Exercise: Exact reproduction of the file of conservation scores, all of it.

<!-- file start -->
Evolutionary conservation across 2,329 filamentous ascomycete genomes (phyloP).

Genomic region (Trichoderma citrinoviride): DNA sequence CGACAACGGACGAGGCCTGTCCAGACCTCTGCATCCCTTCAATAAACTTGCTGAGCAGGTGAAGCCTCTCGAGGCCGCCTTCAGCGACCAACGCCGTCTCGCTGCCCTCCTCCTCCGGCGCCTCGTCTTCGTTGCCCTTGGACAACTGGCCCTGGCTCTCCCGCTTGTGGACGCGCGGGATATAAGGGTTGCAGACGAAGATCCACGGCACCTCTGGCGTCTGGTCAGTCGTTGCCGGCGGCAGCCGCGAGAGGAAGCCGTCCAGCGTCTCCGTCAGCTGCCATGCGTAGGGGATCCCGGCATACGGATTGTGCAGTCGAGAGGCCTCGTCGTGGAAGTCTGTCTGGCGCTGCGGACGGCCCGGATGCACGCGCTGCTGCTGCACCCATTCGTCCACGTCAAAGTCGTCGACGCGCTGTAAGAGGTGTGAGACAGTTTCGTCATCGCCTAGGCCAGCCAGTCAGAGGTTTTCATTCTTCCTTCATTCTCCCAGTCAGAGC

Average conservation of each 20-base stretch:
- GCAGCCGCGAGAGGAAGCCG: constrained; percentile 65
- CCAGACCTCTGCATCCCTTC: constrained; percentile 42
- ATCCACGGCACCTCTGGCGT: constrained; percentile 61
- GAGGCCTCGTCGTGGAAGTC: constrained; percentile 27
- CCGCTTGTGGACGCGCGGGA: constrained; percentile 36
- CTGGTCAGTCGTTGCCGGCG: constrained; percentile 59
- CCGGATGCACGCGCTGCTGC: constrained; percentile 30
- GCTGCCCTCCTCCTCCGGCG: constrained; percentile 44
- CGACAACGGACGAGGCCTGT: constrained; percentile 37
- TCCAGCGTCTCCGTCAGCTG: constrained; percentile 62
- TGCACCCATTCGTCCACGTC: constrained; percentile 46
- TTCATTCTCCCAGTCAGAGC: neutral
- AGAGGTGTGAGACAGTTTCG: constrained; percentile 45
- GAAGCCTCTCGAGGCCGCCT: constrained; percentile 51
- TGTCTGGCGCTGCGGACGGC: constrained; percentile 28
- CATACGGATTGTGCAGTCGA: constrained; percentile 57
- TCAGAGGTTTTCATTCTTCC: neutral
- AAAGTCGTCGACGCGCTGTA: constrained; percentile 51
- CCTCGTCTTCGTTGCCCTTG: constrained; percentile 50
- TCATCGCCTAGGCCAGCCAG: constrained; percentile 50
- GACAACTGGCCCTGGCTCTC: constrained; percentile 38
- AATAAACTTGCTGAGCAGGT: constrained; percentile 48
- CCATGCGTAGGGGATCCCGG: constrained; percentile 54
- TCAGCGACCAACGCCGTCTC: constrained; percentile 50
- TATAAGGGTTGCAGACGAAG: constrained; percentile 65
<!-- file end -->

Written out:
Evolutionary conservation across 2,329 filamentous ascomycete genomes (phyloP).

Genomic region (Trichoderma citrinoviride): DNA sequence CGACAACGGACGAGGCCTGTCCAGACCTCTGCATCCCTTCAATAAACTTGCTGAGCAGGTGAAGCCTCTCGAGGCCGCCTTCAGCGACCAACGCCGTCTCGCTGCCCTCCTCCTCCGGCGCCTCGTCTTCGTTGCCCTTGGACAACTGGCCCTGGCTCTCCCGCTTGTGGACGCGCGGGATATAAGGGTTGCAGACGAAGATCCACGGCACCTCTGGCGTCTGGTCAGTCGTTGCCGGCGGCAGCCGCGAGAGGAAGCCGTCCAGCGTCTCCGTCAGCTGCCATGCGTAGGGGATCCCGGCATACGGATTGTGCAGTCGAGAGGCCTCGTCGTGGAAGTCTGTCTGGCGCTGCGGACGGCCCGGATGCACGCGCTGCTGCTGCACCCATTCGTCCACGTCAAAGTCGTCGACGCGCTGTAAGAGGTGTGAGACAGTTTCGTCATCGCCTAGGCCAGCCAGTCAGAGGTTTTCATTCTTCCTTCATTCTCCCAGTCAGAGC

Average conservation of each 20-base stretch:
- GCAGCCGCGAGAGGAAGCCG: constrained; percentile 65
- CCAGACCTCTGCATCCCTTC: constrained; percentile 42
- ATCCACGGCACCTCTGGCGT: constrained; percentile 61
- GAGGCCTCGTCGTGGAAGTC: constrained; percentile 27
- CCGCTTGTGGACGCGCGGGA: constrained; percentile 36
- CTGGTCAGTCGTTGCCGGCG: constrained; percentile 59
- CCGGATGCACGCGCTGCTGC: constrained; percentile 30
- GCTGCCCTCCTCCTCCGGCG: constrained; percentile 44
- CGACAACGGACGAGGCCTGT: constrained; percentile 37
- TCCAGCGTCTCCGTCAGCTG: constrained; percentile 62
- TGCACCCATTCGTCCACGTC: constrained; percentile 46
- TTCATTCTCCCAGTCAGAGC: neutral
- AGAGGTGTGAGACAGTTTCG: constrained; percentile 45
- GAAGCCTCTCGAGGCCGCCT: constrained; percentile 51
- TGTCTGGCGCTGCGGACGGC: constrained; percentile 28
- CATACGGATTGTGCAGTCGA: constrained; percentile 57
- TCAGAGGTTTTCATTCTTCC: neutral
- AAAGTCGTCGACGCGCTGTA: constrained; percentile 51
- CCTCGTCTTCGTTGCCCTTG: constrained; percentile 50
- TCATCGCCTAGGCCAGCCAG: constrained; percentile 50
- GACAACTGGCCCTGGCTCTC: constrained; percentile 38
- AATAAACTTGCTGAGCAGGT: constrained; percentile 48
- CCATGCGTAGGGGATCCCGG: constrained; percentile 54
- TCAGCGACCAACGCCGTCTC: constrained; percentile 50
- TATAAGGGTTGCAGACGAAG: constrained; percentile 65